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I asked a recent graduate of a mechanical engineering program if high school had adequately prepared her for a vigorous engineering program. She responded that her high school math and science courses did prepare her, but in her college class on robotics, she was way behind. The majority of her classmates had previously been exposed to robotics in the classroom, or through robotics clubs. She had not.
In his new IEEE-USE e-book, Engineering Activities for the Classroom Volume 4: Robotics, veteran educator Harry T. Roman gives teachers a way to expose their students of almost any age to robotics. The book provides practical activities to introduce students to robotics, and it gives them a better understanding of careers in the field. In addition, Roman offers an in-class design challenge to excite and engage students.
This e-book is Roman’s fourth in a series of engineering activities for the classroom. Previous books in the series dealt with Telecommunications and Computers, Energy in Our World, and Engineering. Volume 4: Robotics, as well as the three previous books, are all available at the IEEE-USA Shop at https://ieeeusa.org/shop/ — free for members and $2.99 for non-members.
Roman, who has been inducted into the New Jersey Inventors Hall of Fame for his application of mobile robots in hazardous work environments, has worked extensively in classrooms, pre- and post-retirement. He imparts valuable and helpful ideas for both the novice and experienced teacher.
He starts with a key list of robotics terms to have students look up and research, such as teleoperation, force reflection, end effector and mechatronics. Then, the author provides exercises on the history of robots, such as making a timeline of robotic development, identifying movies or books that feature robots, identifying how robots are used today (such as assistants for senior citizens, or in military applications). Further, Roman suggests students formulate ideas on how the advancement of robotics might assist in developing advanced prosthetic systems for humans.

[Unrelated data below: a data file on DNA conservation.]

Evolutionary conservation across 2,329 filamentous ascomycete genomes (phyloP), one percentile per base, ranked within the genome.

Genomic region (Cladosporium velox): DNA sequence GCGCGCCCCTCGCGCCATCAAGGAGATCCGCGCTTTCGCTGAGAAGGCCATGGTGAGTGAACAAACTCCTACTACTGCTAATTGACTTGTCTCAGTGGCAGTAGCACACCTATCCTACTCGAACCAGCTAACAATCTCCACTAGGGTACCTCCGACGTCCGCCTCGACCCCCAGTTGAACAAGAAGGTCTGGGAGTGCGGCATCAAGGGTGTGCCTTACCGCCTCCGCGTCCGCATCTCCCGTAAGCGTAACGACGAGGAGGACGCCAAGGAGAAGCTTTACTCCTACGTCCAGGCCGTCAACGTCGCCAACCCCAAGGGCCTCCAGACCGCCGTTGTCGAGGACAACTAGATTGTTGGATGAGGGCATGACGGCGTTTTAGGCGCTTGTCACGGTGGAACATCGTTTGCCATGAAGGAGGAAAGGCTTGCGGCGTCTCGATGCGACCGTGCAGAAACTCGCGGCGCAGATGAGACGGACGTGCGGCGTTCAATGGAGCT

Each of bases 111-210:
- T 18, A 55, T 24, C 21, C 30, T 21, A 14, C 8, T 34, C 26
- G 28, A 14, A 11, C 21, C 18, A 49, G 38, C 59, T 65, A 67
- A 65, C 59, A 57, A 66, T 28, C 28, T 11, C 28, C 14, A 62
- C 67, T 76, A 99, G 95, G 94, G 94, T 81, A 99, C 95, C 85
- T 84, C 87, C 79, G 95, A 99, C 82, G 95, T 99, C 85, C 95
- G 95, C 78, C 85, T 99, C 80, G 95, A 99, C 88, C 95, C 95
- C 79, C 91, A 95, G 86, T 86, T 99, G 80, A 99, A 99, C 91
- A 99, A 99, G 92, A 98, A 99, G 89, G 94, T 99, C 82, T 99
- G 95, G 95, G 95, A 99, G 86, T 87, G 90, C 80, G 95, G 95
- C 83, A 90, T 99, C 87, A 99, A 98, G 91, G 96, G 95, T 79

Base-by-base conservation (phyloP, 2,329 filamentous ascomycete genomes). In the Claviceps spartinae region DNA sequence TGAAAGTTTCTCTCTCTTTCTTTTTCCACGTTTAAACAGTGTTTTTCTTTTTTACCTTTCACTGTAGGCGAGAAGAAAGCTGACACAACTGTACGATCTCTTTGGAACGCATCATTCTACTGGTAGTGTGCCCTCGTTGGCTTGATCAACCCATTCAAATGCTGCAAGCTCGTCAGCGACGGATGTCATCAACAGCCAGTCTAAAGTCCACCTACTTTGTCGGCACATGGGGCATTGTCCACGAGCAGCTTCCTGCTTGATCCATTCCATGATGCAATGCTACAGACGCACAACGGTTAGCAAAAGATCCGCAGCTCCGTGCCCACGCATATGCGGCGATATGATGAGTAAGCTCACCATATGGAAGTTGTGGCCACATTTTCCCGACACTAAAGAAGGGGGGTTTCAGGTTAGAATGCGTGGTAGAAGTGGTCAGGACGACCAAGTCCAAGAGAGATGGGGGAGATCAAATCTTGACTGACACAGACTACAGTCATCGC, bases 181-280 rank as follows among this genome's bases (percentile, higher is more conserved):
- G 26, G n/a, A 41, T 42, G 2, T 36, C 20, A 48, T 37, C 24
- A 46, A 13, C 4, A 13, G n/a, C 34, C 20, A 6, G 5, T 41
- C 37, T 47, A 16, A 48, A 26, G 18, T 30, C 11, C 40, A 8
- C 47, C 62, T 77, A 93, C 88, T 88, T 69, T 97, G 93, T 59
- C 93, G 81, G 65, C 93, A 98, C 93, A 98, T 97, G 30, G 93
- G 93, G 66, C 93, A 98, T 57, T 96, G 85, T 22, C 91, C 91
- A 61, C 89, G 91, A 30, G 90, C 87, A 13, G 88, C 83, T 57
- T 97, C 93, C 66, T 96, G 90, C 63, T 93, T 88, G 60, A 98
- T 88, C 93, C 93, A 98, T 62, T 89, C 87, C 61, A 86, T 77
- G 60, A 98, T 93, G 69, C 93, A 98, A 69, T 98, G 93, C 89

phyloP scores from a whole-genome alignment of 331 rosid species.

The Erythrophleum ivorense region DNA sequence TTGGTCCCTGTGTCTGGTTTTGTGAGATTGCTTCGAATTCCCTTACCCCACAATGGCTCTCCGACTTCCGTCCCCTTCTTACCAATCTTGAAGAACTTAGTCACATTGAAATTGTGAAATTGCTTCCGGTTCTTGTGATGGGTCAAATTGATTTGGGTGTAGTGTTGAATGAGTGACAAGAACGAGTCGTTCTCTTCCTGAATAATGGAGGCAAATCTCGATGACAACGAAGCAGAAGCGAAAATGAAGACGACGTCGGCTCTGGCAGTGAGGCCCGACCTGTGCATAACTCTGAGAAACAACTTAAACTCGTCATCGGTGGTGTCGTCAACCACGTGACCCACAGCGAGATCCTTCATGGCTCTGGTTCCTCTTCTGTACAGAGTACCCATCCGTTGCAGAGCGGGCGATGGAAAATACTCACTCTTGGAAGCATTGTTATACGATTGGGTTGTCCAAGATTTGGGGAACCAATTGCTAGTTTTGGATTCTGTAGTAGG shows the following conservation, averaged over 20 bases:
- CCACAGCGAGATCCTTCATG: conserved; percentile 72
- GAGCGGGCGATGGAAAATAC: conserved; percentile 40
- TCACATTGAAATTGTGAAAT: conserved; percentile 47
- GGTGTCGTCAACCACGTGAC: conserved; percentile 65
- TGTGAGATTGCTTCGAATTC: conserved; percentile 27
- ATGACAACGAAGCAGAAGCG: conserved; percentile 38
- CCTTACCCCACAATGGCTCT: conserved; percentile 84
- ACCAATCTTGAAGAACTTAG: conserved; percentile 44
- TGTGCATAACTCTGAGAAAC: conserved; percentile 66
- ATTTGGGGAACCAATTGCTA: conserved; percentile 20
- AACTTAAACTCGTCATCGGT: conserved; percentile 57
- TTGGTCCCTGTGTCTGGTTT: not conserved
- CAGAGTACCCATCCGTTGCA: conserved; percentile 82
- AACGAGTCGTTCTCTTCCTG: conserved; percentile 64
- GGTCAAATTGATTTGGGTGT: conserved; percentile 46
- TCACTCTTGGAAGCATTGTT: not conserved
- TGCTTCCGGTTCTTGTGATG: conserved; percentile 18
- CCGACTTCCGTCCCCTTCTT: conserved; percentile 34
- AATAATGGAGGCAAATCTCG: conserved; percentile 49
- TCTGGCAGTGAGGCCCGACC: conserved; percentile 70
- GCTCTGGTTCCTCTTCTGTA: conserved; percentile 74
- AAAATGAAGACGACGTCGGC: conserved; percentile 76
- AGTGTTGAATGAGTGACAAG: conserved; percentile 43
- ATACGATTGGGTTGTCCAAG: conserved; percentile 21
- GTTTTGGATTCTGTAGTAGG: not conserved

Roman points out that mobile robots (sometimes referred to as “service robots”) are used in such diverse places as museums and hospitals — and increasingly in environmentally dangerous places. He gives additional questions for teachers to ponder with their students, including how service robots are used; how humans communicate with mobile robots; and should we consider drones and self-guided cars to be robots?
The author suggests teachers help their students explore a future in robotics-related jobs by inviting a robot engineer to come and talk at the school; taking a class to visit a local university’s robotics lab; or researching various robotics jobs, then determining how much they pay, and how much demand there is for that type of work.
Roman worked with a team that developed robotics in the energy industry, including co-inventing one now used all over the world to inspect large fuel oil storage tanks, and another one used in nuclear power plants. Drawing on his extensive experience, he offers up 14 specific steps to take a student (or engineer) from the conceptualizing of a robotic application to implementation of full-scale use.
The author ends his book with a two-hour robot challenge he has used in numerous classes from high school down to as young as the 3rd grade. He notes that “the creativity I have seen displayed in these exercises is nothing short of incredible” and that “it never fails to get folks fired up.”
As with all his books, Roman encourages applying the subject at hand to one of the environments students know best: their schools. He divides the students into teams of five. Then, Roman gives all the teams a robot design challenge — such as to design a robot that would clean the school after hours, fight a fire in a school building, assist a physically challenged classmate — or even a serve as a robot teacher.
The team first assigns a role to each member — a marketer (charged with making sure the robot being designed can accomplish the task given); an economist (to determine and monitor project costs); an engineer (to look at the technical details of the robot design); an activist (who evaluates the legal, safety and environmental impacts of a design); and a team captain (who coordinates communication among members and gives the oral presentation at the end of the exercise). Roman suggests each team have five to 10 minutes to report at the end; and for older students, to incorporate a written team report.
Roman holds 12 U.S. Patents and has received numerous engineering, invention and teaching awards. IEEE has honored Roman with a Meritorious Achievement Award for developing continuing education products for IEEE members. He currently teaches a graduate course at Montclair State University about applying STEM techniques in the classroom. He is also a docent/special lecturer at the Thomas Edison National Historical Park, in West Orange, New Jersey.
Paul Lief Rosengren is the coauthor of In the Time of Covid: One Hospital’s Struggles and Triumphs. He worked for more than three decades in corporate communications at NBC, PSE&G, BD and in state government. He has a Master’s in Public Policy from The Kennedy School of Government, Harvard; and an undergraduate degree in political science from Dickinson College.